6 Tips to Keep Yourself From Going Crazy in the Music Industry
There are few industries that are known to be as rough, as difficult to break into, and as soul crushing as music. If you’re going to try to live and work in the music industry, you need to know what to do to survive.
The music industry has chewed up and spit out millions of people over the years, so if you’re going to be one of the few who actually make it, there are some tips you need to keep in mind in order to prevent going crazy (though nobody could blame you if you do eventually succumb to the insanity that is the music biz).
1. Stay positive
Obviously, one of the best ways to keep from getting depressed and going crazy is to stay positive, but that’s so difficult to do sometimes. There’s disappointment waiting around every corner, and as I mentioned, the business is so incredibly hard to enter and make work for you that feeling blue is bound to happen. It’s okay to get down from time to time, but if you let the industry destroy your happiness, it could end up hurting your art, and it’s near-impossible to rebound from that.
It might sound silly, but wake up every morning and remind yourself how lucky you are to be making music and to be earning a living (or any money, really) doing so. That might be the opposite of what you’re feeling, but realizing that there are hordes of people out there who likely wish they could be doing what you’re doing puts things into perspective. I’ve had to do the same thing many times as a writer working in the music industry, and it’s been effective.
As a musician, you should always be listening, and I mean that in more than just one way. Always have your ears open for what other musicians are doing, for new talent and inspiration, and for what people say. Take note of what those who have been in the business for longer than you are saying and doing.
Feel free to work in questions when you’re speaking with those who have been in the game for a long time. What gets them up in the morning? How do they deal with the pressure and the long hours? What excites them, and how have they made it so far?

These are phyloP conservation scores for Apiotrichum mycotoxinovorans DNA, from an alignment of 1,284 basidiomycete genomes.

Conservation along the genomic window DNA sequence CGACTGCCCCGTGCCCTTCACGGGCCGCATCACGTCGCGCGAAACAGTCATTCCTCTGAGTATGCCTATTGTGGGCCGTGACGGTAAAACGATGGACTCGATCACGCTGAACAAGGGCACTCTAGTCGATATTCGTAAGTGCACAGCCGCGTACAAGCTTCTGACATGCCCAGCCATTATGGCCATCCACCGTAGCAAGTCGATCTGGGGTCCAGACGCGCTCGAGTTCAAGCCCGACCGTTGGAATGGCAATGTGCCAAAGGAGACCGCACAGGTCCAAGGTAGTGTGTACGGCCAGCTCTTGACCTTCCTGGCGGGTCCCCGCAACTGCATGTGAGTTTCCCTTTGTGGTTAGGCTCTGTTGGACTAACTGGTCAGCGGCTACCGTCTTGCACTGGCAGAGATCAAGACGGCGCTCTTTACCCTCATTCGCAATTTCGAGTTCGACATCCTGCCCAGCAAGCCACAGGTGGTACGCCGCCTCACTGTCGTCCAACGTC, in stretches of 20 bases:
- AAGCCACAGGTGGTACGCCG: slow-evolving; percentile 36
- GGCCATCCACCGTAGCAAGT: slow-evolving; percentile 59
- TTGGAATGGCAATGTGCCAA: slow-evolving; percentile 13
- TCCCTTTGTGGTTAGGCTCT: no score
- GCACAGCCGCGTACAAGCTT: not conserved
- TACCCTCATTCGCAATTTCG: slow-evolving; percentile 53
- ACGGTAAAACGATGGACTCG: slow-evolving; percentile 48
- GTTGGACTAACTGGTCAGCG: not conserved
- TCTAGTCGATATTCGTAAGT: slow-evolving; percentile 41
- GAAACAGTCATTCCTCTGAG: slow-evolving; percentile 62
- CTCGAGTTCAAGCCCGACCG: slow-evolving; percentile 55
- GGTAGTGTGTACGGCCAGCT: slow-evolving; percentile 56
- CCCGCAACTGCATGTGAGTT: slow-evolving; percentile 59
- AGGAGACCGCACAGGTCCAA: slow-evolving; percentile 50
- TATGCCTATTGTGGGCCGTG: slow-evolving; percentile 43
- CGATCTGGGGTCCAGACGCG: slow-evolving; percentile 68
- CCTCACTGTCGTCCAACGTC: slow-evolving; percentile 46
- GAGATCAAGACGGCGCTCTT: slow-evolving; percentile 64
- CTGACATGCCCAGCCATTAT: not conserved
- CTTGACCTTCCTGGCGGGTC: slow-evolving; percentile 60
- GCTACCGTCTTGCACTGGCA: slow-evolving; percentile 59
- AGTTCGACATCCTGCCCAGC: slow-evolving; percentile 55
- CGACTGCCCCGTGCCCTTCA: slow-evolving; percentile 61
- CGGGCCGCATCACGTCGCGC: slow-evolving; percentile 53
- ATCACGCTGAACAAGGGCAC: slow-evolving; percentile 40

People love passing down wisdom and the secrets to their success, and you can learn a lot if you just listen.
3. Work every day
If you’re looking to only put in eight hours a day between Monday and Friday, you’re in the wrong profession. While many people get nights and weekends off, great musicians rarely get lengthy breaks. If you want to become really good and highly successful at your craft, you need to practice it every day, no matter what.
I’m not saying you need to go into a studio and create a new song every 24 hours, but it’s not advisable to go out on tour and not pick up your guitar for a month afterwards. Whether you’re actually working on something new, rehearsing the songs you and your band have already released, or just fooling around, be musical every single day.
4. Try new things
While making music is a creative endeavor, that doesn’t mean that things don’t sometimes get stale and slightly, well, boring. Playing the same tunes over and over can be exhausting, and even new music that fits in with the same genre you’ve been selling for a while can be tiring. An artist needs to switch things up and do something different every once in awhile to keep from losing his or her edge.
If playing music starts feeling monotonous and repetitive, do something completely different! Try writing a song that’s not what people are used to, pick up a new instrument, or maybe even switch genres. I wouldn’t suggest making a drastic shift for good, as it’ll alienate many of your fans, but there’s nothing wrong with trying something new just for the sake of trying it.
5. Keep thinking big
While you may still be playing coffeehouses or begging your 100 fans on Twitter to buy your new album, great things could lie ahead. Everybody had to start somewhere, and there’s always room for some great new talent in music.
Having a number-one album or winning a Grammy might seem like it’s an impossible dream, but working towards those goals never hurts. Even if you don’t ever hit the top of the charts, the hustle you hope will get you there could help you sell more copies than you would have if you assumed no one cared.
Keep in mind the sappy adage of shooting for the moon, because even if you miss, you’ll land among the stars. It’s corny, but there’s a reason you’ve heard it a million times in your life.
6. Don’t compare yourself to others
It might be tough to avoid looking at some of the biggest names in the world and wondering why you aren’t where they are, but that kind of thinking can kill your drive and momentum a lot faster than you’d imagine. Stop comparing yourself to others and focus on being the best you possible both artistically and in a business sense.
If you continue to make the most amazing music you can while still working incredibly hard to tour, promote, and work your way up the ranks in the industry, only good things can happen.
Hugh McIntyre is a freelance pop music journalist in NYC by way of Boston. He has written for Billboard, The Hollywood Reporter, and MTV, as well as various magazines and blogs around the world. He is also the founder and editor-in-chief of the blog Pop! Bang! Boom! which is dedicated to the genre of pop in all of its glory.
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